"We are following current developments with extreme concern," the EU foreign affairs head Catherine Ashton said in a statement.

"We urge the military leadership to free all those who have been detained for political reasons in recent days and to remove censorship," she added.

The junta on Thursday added nearly 20 more names to the upwards of 250 people it has summoned, with scores of people held without charge at secret locations for up to a week.

Authorities have curtailed civil liberties under martial law and imposed a nightly curfew.

A week after seizing power, Thailand's coup leader General Prayut Chan-O-Cha met central and regional officials and laid out three stages that he envisioned for the country before it could be returned to democratic rule, without giving a timeframe.

The country would stay under "special law" during the first phase and then later set up a national assembly and "reform council", according to army spokeswoman Sirichan Ngathong.

Only then would the country start the process of preparing for elections, she said.

Thailand has seen 19 actual or attempted coups since 1932.

On Thursday the regime freed some 30 people including Niwattumrong Boonsongpaisan, who was caretaker premier at the time of the coup, a day after releasing leaders of the "Red Shirt" movement allied to the ousted government.

It has instructed all those set free to refrain from discussing politics under threat of prosecution in a military court.

Senior members of their rival protest movement as well as former premiers Yingluck Shinawatra and Abhisit Vejjajiva have also been held and since released.

A fugitive former cabinet minister arrested by soldiers who swooped on a press briefing a day earlier was brought before a military court Wednesday to acknowledge charges of denying an order to report to the junta and of "provocation", police said.

If convicted, ex-education minister Chaturon Chaisang could be imprisoned. He had used a press conference to criticise the coup minutes before being detained.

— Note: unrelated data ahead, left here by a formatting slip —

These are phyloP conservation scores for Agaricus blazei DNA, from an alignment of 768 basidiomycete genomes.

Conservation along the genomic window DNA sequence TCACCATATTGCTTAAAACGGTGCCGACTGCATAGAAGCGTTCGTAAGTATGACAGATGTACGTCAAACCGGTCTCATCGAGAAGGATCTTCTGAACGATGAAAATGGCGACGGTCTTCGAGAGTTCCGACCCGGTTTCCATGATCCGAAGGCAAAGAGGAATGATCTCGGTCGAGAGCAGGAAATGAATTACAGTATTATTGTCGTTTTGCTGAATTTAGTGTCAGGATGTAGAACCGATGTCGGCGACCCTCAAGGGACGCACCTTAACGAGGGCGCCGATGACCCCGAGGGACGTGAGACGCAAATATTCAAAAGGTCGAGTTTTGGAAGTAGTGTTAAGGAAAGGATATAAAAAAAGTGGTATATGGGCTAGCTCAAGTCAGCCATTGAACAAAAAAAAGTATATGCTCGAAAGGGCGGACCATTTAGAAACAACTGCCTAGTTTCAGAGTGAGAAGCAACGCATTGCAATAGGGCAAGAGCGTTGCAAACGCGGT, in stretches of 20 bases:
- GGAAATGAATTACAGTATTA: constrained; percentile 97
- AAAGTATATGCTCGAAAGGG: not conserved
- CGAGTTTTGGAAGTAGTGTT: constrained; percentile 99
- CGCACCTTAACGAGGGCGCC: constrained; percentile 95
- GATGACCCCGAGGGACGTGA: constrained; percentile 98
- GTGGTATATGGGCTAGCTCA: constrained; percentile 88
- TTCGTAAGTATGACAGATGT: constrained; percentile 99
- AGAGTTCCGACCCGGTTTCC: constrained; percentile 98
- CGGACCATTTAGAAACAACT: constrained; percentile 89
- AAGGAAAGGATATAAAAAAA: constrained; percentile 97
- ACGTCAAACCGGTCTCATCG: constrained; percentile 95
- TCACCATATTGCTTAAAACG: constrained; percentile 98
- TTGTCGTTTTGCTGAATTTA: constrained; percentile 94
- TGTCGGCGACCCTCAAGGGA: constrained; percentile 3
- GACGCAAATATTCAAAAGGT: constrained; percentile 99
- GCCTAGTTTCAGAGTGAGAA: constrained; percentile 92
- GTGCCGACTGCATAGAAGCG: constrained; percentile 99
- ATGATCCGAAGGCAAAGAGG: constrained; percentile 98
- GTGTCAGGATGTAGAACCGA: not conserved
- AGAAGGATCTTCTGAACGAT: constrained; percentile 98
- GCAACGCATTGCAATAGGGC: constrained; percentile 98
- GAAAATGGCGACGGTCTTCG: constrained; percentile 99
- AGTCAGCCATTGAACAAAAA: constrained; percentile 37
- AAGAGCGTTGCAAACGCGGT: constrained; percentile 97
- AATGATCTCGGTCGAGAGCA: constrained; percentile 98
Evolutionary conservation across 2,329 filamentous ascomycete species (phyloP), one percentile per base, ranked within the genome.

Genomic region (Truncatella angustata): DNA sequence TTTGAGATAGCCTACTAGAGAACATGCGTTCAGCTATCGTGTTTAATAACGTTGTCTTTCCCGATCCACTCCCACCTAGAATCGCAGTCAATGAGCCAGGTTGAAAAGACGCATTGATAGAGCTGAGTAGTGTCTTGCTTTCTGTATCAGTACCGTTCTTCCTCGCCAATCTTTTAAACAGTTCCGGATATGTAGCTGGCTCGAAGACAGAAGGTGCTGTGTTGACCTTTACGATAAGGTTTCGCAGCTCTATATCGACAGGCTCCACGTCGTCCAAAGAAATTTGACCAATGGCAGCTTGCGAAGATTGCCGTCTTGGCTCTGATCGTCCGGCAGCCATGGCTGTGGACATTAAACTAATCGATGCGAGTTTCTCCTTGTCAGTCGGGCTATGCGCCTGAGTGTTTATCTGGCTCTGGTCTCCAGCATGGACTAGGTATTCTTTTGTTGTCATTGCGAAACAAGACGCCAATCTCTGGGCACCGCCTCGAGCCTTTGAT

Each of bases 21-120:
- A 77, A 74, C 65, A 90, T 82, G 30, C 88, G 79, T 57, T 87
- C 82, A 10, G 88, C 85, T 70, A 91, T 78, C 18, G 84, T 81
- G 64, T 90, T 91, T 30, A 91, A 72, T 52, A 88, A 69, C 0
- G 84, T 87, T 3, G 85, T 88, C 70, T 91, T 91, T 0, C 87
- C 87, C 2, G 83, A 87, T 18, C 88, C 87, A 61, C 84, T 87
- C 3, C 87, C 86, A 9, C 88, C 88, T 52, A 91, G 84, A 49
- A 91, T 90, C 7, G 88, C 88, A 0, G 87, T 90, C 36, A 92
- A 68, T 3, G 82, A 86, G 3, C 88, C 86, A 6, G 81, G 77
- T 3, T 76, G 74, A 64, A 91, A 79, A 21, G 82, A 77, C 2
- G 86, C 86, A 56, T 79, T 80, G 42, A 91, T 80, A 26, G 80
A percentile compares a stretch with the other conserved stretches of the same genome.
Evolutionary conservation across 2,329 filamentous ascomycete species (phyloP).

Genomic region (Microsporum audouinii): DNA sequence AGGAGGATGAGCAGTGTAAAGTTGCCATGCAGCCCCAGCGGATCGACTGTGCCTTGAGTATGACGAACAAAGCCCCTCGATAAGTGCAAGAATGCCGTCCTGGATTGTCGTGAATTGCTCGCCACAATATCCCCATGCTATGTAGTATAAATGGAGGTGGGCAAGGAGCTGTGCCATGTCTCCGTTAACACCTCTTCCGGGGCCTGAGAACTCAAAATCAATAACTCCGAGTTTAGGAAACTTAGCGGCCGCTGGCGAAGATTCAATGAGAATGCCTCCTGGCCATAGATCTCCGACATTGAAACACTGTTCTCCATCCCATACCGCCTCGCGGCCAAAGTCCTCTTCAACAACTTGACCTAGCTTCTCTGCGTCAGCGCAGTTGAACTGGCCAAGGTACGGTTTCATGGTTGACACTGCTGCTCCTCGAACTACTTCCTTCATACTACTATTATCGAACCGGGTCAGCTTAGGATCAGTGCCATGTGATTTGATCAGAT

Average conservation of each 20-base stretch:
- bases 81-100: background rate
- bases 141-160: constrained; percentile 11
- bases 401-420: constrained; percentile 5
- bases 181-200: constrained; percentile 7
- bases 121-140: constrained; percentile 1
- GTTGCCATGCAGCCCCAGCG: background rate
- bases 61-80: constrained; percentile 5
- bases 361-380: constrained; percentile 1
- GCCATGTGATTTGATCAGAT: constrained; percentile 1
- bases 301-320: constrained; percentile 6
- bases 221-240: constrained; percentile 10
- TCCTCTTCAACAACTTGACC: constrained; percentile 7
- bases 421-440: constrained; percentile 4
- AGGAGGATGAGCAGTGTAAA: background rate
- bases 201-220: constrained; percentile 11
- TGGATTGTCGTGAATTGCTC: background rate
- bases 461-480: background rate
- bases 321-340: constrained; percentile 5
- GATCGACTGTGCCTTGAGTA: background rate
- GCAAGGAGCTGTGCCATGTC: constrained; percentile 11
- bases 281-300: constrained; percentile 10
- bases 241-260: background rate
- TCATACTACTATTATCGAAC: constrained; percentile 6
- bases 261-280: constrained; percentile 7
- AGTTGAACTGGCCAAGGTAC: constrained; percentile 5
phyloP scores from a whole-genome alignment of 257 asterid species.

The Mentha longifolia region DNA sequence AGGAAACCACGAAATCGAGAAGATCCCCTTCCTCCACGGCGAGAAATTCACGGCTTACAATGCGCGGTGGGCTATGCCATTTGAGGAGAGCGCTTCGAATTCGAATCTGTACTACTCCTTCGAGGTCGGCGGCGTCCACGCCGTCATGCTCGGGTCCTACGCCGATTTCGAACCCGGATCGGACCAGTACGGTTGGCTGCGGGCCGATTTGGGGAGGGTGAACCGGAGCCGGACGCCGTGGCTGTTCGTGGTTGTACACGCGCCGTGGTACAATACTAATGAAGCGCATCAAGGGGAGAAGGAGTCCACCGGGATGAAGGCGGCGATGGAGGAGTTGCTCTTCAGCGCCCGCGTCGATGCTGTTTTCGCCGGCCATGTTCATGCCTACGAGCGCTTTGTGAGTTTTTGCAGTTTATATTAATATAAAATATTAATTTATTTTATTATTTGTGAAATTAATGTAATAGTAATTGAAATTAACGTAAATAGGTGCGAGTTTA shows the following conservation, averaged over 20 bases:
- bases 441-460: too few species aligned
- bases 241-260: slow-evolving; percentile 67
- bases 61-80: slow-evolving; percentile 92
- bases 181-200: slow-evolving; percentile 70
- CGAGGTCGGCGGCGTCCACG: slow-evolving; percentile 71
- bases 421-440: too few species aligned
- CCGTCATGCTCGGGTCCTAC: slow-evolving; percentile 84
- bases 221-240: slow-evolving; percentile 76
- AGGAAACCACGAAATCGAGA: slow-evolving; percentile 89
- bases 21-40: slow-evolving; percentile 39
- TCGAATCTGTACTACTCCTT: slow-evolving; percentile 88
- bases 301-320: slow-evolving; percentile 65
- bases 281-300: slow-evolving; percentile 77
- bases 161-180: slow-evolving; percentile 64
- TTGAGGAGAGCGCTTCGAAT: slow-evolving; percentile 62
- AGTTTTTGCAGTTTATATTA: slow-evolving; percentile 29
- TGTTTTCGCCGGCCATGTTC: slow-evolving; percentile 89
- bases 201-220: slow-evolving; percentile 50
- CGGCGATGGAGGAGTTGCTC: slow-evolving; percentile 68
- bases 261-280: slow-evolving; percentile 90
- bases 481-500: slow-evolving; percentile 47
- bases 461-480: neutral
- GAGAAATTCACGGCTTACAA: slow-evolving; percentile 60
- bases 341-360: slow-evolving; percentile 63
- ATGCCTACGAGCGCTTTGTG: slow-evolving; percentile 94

Army denies Facebook block

Following a threat of a crackdown on social media, Facebook users on Wednesday reacted with alarm to rumours of a "block" of the popular site.

After an outcry on the Internet, the army interrupted national television to deny it had blocked Facebook after the site briefly went down.

But the military has warned against small but persistent daily anti-coup protests, mainly in the capital Bangkok.

Army spokesman Winthai Suvaree said authorities should prosecute demonstrators and could use teargas against the rallies, although he added they would "avoid violence".

The current political turmoil centres on the divisive figure of Thaksin Shinawatra, Yingluck's older brother, who was deposed as prime minister by royalist generals in a 2006 coup and now lives in self-imposed exile to avoid prison for a corruption conviction.

His opponents in the establishment, military and among the Bangkok middle classes view the entire Shinawatra family as corrupt.

Anti-Shinawatra protesters staged nearly seven months of protests before the May 22 coup in an attempt to rid the country of the family's influence.

At least 28 people have died in related violence.

Thaksin, a billionaire tycoon turned politician, has broad support among the urban working class and rural communities in the north and northeast, particularly for popular policies including providing nearly free healthcare.

He or his allies have won every election in the country since 2001.

The country has been rocked by increasingly severe political division and street protest since he was deposed in 2006.

More than 90 people were killed and hundreds injured during Red Shirt protests in 2010 that ended with a crackdown by soldiers firing live rounds. -AFP